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2007 Program and Abstracts | 2007 Posters
Refractory Gastroparesis Following Roux-en-Y Gastric Bypass: Surgical Treatment with Gastric Pacemaker
J. R. Salameh*1, Robert E. Schmieg1, Thomas L. Abell2
1Department of Surgery, University of Mississippi Medical Center, Jackson, MS; 2Division of Digestive Diseases, University Of Mississippi Medical Center, Jackson, MS

Introduction: Nausea and vomiting following Roux-en-Y gastric bypass is a common complaint that can have multiple etiologies, frequently related to anatomic problems or disordered eating behavior. Gastroparesis can occasionally be responsible for these symptoms in some patients and can be difficult to treat.
Material and Methods: We reviewed the charts of six patients who presented with refractory gastroparesis following a prior Roux-en-Y gastric bypass. Two patients had a concomitant truncal vagotomy at the time of their surgery. They were all women with mean age of 42 years. The symptoms included nausea, vomiting, bloating/distension, early satiety, and abdominal pain, with a mean total symptom score of 15 (out of 20). The onset of symptoms varied from immediately postoperatively to 16 years following the surgery. All patients did not respond to various promotility agents. Two patients ultimately had reversal of their surgery with gastro-gastrostomy, while another had a total gastrectomy, with persistence of the symptoms in all three of them.
Results: All patients had markedly abnormal radionucleotide gastric emptying with 4/6 patients showing slow gastric emptying (mean gastric retention of 78% at 4 hours) and 2/6 patients with rapid gastric emptying (mean gastric retention of 27% at 1 hour). Temporary endoscopic pacing was performed on all patients with improvement in their total symptom scores to a mean of 8 (out of 20) and improvement of their gastric emptying (delayed group improved to 35% at 4 hour and rapid group improved to 30% at 1 hour). Four of the patients evaluated had insertion of a permanent gastric pacemaker, with implantation of the pacing leads on the gastric pouch (2 patients) or proximal Roux limb (2 patients). Symptoms improved significantly postoperatively with mean nausea score of 1.5/4, mean emesis score of 2.2/4 and mean total symptom score of 10.5/20. There was also a persistent improvement in gastric emptying postoperatively based on radionucleotide testing (delayed group improved to 28% at 4 hour and rapid group improved to 57% at 1 hour).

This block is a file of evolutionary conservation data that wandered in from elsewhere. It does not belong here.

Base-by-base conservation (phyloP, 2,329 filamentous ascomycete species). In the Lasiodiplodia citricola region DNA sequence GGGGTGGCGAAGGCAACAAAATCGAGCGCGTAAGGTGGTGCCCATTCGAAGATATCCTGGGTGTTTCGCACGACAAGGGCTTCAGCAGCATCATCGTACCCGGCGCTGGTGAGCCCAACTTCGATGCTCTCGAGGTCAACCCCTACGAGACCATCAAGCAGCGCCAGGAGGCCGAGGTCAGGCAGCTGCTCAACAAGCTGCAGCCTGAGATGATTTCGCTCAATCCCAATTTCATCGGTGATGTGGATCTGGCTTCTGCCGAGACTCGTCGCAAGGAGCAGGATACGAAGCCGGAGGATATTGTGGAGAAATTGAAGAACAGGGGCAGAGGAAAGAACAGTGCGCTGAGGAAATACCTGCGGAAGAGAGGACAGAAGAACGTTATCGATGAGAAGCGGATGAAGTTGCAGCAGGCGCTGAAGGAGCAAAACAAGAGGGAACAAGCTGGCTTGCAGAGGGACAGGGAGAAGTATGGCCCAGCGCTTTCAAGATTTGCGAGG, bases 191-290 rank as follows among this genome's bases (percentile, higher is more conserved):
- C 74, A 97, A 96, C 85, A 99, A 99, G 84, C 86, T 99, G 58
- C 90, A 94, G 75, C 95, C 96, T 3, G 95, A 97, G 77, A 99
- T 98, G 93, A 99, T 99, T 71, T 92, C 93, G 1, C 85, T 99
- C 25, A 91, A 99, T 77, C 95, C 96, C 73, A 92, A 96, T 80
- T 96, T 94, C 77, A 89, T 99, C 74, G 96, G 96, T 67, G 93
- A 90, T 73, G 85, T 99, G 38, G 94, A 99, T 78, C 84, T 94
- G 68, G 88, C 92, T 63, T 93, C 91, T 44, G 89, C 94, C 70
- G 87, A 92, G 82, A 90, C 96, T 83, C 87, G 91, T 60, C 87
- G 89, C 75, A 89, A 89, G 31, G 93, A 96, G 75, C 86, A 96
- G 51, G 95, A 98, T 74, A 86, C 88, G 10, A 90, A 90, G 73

Conclusion: Gastroparesis is a rare complication of Roux-en-Y gastric bypass, especially in the setting of concomitant vagotomy, and should be considered when no anatomic or behavioral problems are identified. If medical therapy fails, electrical stimulation is a good option in selected patients and should be considered in lieu of reversal surgery or total gastrectomy.

2007 Program and Abstracts | 2007 Posters
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